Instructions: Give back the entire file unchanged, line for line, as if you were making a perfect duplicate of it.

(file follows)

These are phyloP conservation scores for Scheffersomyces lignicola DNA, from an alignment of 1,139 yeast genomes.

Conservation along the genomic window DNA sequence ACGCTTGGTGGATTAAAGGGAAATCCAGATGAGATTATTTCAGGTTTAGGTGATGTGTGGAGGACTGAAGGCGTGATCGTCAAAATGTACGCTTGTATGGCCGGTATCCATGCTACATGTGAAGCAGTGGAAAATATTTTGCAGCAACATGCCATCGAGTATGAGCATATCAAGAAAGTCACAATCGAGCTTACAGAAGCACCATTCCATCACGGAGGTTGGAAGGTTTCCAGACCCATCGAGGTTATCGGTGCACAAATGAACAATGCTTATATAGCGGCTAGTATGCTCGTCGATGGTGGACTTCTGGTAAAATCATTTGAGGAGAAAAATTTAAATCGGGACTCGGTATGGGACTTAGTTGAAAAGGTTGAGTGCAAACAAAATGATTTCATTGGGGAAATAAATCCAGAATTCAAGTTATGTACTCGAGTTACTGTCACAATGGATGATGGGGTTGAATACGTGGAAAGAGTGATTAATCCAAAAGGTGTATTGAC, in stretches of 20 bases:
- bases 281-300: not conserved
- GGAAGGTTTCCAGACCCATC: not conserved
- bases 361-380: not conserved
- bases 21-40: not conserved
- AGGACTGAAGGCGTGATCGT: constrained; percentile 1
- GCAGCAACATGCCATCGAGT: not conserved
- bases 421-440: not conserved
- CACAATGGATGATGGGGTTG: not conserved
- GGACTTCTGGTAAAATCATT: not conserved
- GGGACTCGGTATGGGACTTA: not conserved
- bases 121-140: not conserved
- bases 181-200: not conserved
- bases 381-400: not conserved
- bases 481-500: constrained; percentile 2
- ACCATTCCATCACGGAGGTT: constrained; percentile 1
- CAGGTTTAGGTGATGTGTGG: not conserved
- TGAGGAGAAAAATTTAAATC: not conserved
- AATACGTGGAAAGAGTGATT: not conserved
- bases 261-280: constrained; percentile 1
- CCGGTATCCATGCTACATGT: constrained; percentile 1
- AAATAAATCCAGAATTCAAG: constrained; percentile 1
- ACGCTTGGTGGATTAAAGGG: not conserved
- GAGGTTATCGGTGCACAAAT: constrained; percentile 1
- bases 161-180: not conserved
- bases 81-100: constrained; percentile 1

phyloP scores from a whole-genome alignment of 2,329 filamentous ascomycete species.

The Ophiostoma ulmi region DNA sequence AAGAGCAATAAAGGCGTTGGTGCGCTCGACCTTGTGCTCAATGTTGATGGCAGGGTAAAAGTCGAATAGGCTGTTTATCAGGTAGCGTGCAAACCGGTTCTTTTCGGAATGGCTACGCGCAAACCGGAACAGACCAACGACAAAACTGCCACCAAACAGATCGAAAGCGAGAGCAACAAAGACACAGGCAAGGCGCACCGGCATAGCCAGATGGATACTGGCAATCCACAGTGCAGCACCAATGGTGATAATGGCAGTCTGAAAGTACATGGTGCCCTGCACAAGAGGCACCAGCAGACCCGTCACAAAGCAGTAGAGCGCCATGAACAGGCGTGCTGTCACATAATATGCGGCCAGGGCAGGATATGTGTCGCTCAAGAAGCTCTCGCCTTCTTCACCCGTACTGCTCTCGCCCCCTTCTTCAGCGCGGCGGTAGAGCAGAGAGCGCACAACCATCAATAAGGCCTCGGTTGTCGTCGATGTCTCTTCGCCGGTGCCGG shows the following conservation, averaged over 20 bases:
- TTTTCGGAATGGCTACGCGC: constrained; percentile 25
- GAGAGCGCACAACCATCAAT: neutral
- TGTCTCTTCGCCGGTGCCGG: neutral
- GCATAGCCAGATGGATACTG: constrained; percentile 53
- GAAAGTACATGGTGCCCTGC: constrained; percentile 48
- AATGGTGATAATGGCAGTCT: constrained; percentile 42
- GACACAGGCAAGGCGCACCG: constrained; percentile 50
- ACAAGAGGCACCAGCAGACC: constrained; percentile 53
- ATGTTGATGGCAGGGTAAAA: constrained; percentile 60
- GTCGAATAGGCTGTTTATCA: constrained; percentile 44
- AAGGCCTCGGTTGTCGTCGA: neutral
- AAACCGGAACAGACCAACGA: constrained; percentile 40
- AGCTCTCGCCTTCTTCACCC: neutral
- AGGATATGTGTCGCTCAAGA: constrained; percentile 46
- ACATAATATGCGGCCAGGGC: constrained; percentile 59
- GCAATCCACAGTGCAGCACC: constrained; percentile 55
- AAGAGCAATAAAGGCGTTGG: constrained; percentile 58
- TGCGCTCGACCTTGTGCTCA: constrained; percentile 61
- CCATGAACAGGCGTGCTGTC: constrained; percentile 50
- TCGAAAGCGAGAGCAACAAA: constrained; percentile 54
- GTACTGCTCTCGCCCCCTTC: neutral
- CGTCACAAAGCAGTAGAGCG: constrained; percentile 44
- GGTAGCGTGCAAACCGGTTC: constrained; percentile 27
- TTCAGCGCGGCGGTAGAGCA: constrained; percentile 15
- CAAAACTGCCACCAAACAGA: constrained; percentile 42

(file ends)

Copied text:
These are phyloP conservation scores for Scheffersomyces lignicola DNA, from an alignment of 1,139 yeast genomes.

Conservation along the genomic window DNA sequence ACGCTTGGTGGATTAAAGGGAAATCCAGATGAGATTATTTCAGGTTTAGGTGATGTGTGGAGGACTGAAGGCGTGATCGTCAAAATGTACGCTTGTATGGCCGGTATCCATGCTACATGTGAAGCAGTGGAAAATATTTTGCAGCAACATGCCATCGAGTATGAGCATATCAAGAAAGTCACAATCGAGCTTACAGAAGCACCATTCCATCACGGAGGTTGGAAGGTTTCCAGACCCATCGAGGTTATCGGTGCACAAATGAACAATGCTTATATAGCGGCTAGTATGCTCGTCGATGGTGGACTTCTGGTAAAATCATTTGAGGAGAAAAATTTAAATCGGGACTCGGTATGGGACTTAGTTGAAAAGGTTGAGTGCAAACAAAATGATTTCATTGGGGAAATAAATCCAGAATTCAAGTTATGTACTCGAGTTACTGTCACAATGGATGATGGGGTTGAATACGTGGAAAGAGTGATTAATCCAAAAGGTGTATTGAC, in stretches of 20 bases:
- bases 281-300: not conserved
- GGAAGGTTTCCAGACCCATC: not conserved
- bases 361-380: not conserved
- bases 21-40: not conserved
- AGGACTGAAGGCGTGATCGT: constrained; percentile 1
- GCAGCAACATGCCATCGAGT: not conserved
- bases 421-440: not conserved
- CACAATGGATGATGGGGTTG: not conserved
- GGACTTCTGGTAAAATCATT: not conserved
- GGGACTCGGTATGGGACTTA: not conserved
- bases 121-140: not conserved
- bases 181-200: not conserved
- bases 381-400: not conserved
- bases 481-500: constrained; percentile 2
- ACCATTCCATCACGGAGGTT: constrained; percentile 1
- CAGGTTTAGGTGATGTGTGG: not conserved
- TGAGGAGAAAAATTTAAATC: not conserved
- AATACGTGGAAAGAGTGATT: not conserved
- bases 261-280: constrained; percentile 1
- CCGGTATCCATGCTACATGT: constrained; percentile 1
- AAATAAATCCAGAATTCAAG: constrained; percentile 1
- ACGCTTGGTGGATTAAAGGG: not conserved
- GAGGTTATCGGTGCACAAAT: constrained; percentile 1
- bases 161-180: not conserved
- bases 81-100: constrained; percentile 1

phyloP scores from a whole-genome alignment of 2,329 filamentous ascomycete species.

The Ophiostoma ulmi region DNA sequence AAGAGCAATAAAGGCGTTGGTGCGCTCGACCTTGTGCTCAATGTTGATGGCAGGGTAAAAGTCGAATAGGCTGTTTATCAGGTAGCGTGCAAACCGGTTCTTTTCGGAATGGCTACGCGCAAACCGGAACAGACCAACGACAAAACTGCCACCAAACAGATCGAAAGCGAGAGCAACAAAGACACAGGCAAGGCGCACCGGCATAGCCAGATGGATACTGGCAATCCACAGTGCAGCACCAATGGTGATAATGGCAGTCTGAAAGTACATGGTGCCCTGCACAAGAGGCACCAGCAGACCCGTCACAAAGCAGTAGAGCGCCATGAACAGGCGTGCTGTCACATAATATGCGGCCAGGGCAGGATATGTGTCGCTCAAGAAGCTCTCGCCTTCTTCACCCGTACTGCTCTCGCCCCCTTCTTCAGCGCGGCGGTAGAGCAGAGAGCGCACAACCATCAATAAGGCCTCGGTTGTCGTCGATGTCTCTTCGCCGGTGCCGG shows the following conservation, averaged over 20 bases:
- TTTTCGGAATGGCTACGCGC: constrained; percentile 25
- GAGAGCGCACAACCATCAAT: neutral
- TGTCTCTTCGCCGGTGCCGG: neutral
- GCATAGCCAGATGGATACTG: constrained; percentile 53
- GAAAGTACATGGTGCCCTGC: constrained; percentile 48
- AATGGTGATAATGGCAGTCT: constrained; percentile 42
- GACACAGGCAAGGCGCACCG: constrained; percentile 50
- ACAAGAGGCACCAGCAGACC: constrained; percentile 53
- ATGTTGATGGCAGGGTAAAA: constrained; percentile 60
- GTCGAATAGGCTGTTTATCA: constrained; percentile 44
- AAGGCCTCGGTTGTCGTCGA: neutral
- AAACCGGAACAGACCAACGA: constrained; percentile 40
- AGCTCTCGCCTTCTTCACCC: neutral
- AGGATATGTGTCGCTCAAGA: constrained; percentile 46
- ACATAATATGCGGCCAGGGC: constrained; percentile 59
- GCAATCCACAGTGCAGCACC: constrained; percentile 55
- AAGAGCAATAAAGGCGTTGG: constrained; percentile 58
- TGCGCTCGACCTTGTGCTCA: constrained; percentile 61
- CCATGAACAGGCGTGCTGTC: constrained; percentile 50
- TCGAAAGCGAGAGCAACAAA: constrained; percentile 54
- GTACTGCTCTCGCCCCCTTC: neutral
- CGTCACAAAGCAGTAGAGCG: constrained; percentile 44
- GGTAGCGTGCAAACCGGTTC: constrained; percentile 27
- TTCAGCGCGGCGGTAGAGCA: constrained; percentile 15
- CAAAACTGCCACCAAACAGA: constrained; percentile 42